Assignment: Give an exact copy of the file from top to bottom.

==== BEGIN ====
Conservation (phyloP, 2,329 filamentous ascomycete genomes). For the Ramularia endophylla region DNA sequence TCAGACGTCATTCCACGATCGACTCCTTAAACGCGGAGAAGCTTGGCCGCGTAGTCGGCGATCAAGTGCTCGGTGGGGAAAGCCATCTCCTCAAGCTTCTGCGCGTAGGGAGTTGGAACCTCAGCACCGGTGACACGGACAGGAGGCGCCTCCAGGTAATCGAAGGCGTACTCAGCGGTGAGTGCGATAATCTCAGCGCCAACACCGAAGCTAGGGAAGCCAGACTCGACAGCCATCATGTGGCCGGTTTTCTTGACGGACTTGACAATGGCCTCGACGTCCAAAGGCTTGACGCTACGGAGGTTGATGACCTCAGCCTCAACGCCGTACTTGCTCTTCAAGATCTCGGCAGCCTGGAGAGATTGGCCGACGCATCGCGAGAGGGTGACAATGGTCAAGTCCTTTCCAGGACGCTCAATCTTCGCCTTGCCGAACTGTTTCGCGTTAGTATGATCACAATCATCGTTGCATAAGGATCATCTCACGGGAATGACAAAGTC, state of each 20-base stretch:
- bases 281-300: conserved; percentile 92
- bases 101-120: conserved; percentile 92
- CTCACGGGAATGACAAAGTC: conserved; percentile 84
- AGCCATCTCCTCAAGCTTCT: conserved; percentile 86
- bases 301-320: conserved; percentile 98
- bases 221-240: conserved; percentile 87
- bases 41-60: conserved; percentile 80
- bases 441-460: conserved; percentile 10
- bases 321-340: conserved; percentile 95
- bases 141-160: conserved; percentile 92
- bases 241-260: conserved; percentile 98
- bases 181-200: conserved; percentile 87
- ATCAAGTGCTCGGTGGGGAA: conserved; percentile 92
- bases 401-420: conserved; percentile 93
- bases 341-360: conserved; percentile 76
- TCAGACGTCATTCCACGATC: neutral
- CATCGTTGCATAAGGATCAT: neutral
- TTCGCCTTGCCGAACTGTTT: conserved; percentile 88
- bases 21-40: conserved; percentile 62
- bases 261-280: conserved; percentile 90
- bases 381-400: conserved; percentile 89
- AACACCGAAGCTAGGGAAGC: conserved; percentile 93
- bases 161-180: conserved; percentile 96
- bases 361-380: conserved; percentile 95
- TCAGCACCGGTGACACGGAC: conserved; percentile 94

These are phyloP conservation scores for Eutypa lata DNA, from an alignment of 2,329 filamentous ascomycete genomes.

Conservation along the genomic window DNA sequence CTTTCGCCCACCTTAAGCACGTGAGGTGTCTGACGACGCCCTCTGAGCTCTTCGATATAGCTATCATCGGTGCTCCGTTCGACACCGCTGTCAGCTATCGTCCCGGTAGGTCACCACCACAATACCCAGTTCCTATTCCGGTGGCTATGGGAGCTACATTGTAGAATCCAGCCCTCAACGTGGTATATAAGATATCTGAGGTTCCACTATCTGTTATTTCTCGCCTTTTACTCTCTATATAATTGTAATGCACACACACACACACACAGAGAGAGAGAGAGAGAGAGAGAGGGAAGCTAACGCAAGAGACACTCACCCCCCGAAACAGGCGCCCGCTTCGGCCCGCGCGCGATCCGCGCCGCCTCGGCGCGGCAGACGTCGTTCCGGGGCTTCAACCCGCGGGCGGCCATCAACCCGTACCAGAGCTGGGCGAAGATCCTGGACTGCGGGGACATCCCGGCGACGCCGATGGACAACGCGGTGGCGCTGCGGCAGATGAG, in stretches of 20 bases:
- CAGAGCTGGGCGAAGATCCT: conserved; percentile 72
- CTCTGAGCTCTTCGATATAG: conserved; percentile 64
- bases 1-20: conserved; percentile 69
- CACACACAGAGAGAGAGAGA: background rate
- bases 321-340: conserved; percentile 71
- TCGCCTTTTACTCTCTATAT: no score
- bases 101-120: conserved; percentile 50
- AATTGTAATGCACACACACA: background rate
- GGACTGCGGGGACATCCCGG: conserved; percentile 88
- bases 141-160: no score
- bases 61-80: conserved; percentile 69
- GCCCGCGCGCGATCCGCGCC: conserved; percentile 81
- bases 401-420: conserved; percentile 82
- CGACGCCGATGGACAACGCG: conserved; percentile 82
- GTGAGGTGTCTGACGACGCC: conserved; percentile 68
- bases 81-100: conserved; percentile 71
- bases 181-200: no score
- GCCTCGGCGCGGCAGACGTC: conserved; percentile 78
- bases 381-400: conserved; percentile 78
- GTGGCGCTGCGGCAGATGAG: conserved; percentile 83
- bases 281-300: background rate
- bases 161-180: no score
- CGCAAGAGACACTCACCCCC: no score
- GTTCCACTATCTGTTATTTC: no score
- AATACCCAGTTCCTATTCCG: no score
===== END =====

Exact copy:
Conservation (phyloP, 2,329 filamentous ascomycete genomes). For the Ramularia endophylla region DNA sequence TCAGACGTCATTCCACGATCGACTCCTTAAACGCGGAGAAGCTTGGCCGCGTAGTCGGCGATCAAGTGCTCGGTGGGGAAAGCCATCTCCTCAAGCTTCTGCGCGTAGGGAGTTGGAACCTCAGCACCGGTGACACGGACAGGAGGCGCCTCCAGGTAATCGAAGGCGTACTCAGCGGTGAGTGCGATAATCTCAGCGCCAACACCGAAGCTAGGGAAGCCAGACTCGACAGCCATCATGTGGCCGGTTTTCTTGACGGACTTGACAATGGCCTCGACGTCCAAAGGCTTGACGCTACGGAGGTTGATGACCTCAGCCTCAACGCCGTACTTGCTCTTCAAGATCTCGGCAGCCTGGAGAGATTGGCCGACGCATCGCGAGAGGGTGACAATGGTCAAGTCCTTTCCAGGACGCTCAATCTTCGCCTTGCCGAACTGTTTCGCGTTAGTATGATCACAATCATCGTTGCATAAGGATCATCTCACGGGAATGACAAAGTC, state of each 20-base stretch:
- bases 281-300: conserved; percentile 92
- bases 101-120: conserved; percentile 92
- CTCACGGGAATGACAAAGTC: conserved; percentile 84
- AGCCATCTCCTCAAGCTTCT: conserved; percentile 86
- bases 301-320: conserved; percentile 98
- bases 221-240: conserved; percentile 87
- bases 41-60: conserved; percentile 80
- bases 441-460: conserved; percentile 10
- bases 321-340: conserved; percentile 95
- bases 141-160: conserved; percentile 92
- bases 241-260: conserved; percentile 98
- bases 181-200: conserved; percentile 87
- ATCAAGTGCTCGGTGGGGAA: conserved; percentile 92
- bases 401-420: conserved; percentile 93
- bases 341-360: conserved; percentile 76
- TCAGACGTCATTCCACGATC: neutral
- CATCGTTGCATAAGGATCAT: neutral
- TTCGCCTTGCCGAACTGTTT: conserved; percentile 88
- bases 21-40: conserved; percentile 62
- bases 261-280: conserved; percentile 90
- bases 381-400: conserved; percentile 89
- AACACCGAAGCTAGGGAAGC: conserved; percentile 93
- bases 161-180: conserved; percentile 96
- bases 361-380: conserved; percentile 95
- TCAGCACCGGTGACACGGAC: conserved; percentile 94

These are phyloP conservation scores for Eutypa lata DNA, from an alignment of 2,329 filamentous ascomycete genomes.

Conservation along the genomic window DNA sequence CTTTCGCCCACCTTAAGCACGTGAGGTGTCTGACGACGCCCTCTGAGCTCTTCGATATAGCTATCATCGGTGCTCCGTTCGACACCGCTGTCAGCTATCGTCCCGGTAGGTCACCACCACAATACCCAGTTCCTATTCCGGTGGCTATGGGAGCTACATTGTAGAATCCAGCCCTCAACGTGGTATATAAGATATCTGAGGTTCCACTATCTGTTATTTCTCGCCTTTTACTCTCTATATAATTGTAATGCACACACACACACACACAGAGAGAGAGAGAGAGAGAGAGAGGGAAGCTAACGCAAGAGACACTCACCCCCCGAAACAGGCGCCCGCTTCGGCCCGCGCGCGATCCGCGCCGCCTCGGCGCGGCAGACGTCGTTCCGGGGCTTCAACCCGCGGGCGGCCATCAACCCGTACCAGAGCTGGGCGAAGATCCTGGACTGCGGGGACATCCCGGCGACGCCGATGGACAACGCGGTGGCGCTGCGGCAGATGAG, in stretches of 20 bases:
- CAGAGCTGGGCGAAGATCCT: conserved; percentile 72
- CTCTGAGCTCTTCGATATAG: conserved; percentile 64
- bases 1-20: conserved; percentile 69
- CACACACAGAGAGAGAGAGA: background rate
- bases 321-340: conserved; percentile 71
- TCGCCTTTTACTCTCTATAT: no score
- bases 101-120: conserved; percentile 50
- AATTGTAATGCACACACACA: background rate
- GGACTGCGGGGACATCCCGG: conserved; percentile 88
- bases 141-160: no score
- bases 61-80: conserved; percentile 69
- GCCCGCGCGCGATCCGCGCC: conserved; percentile 81
- bases 401-420: conserved; percentile 82
- CGACGCCGATGGACAACGCG: conserved; percentile 82
- GTGAGGTGTCTGACGACGCC: conserved; percentile 68
- bases 81-100: conserved; percentile 71
- bases 181-200: no score
- GCCTCGGCGCGGCAGACGTC: conserved; percentile 78
- bases 381-400: conserved; percentile 78
- GTGGCGCTGCGGCAGATGAG: conserved; percentile 83
- bases 281-300: background rate
- bases 161-180: no score
- CGCAAGAGACACTCACCCCC: no score
- GTTCCACTATCTGTTATTTC: no score
- AATACCCAGTTCCTATTCCG: no score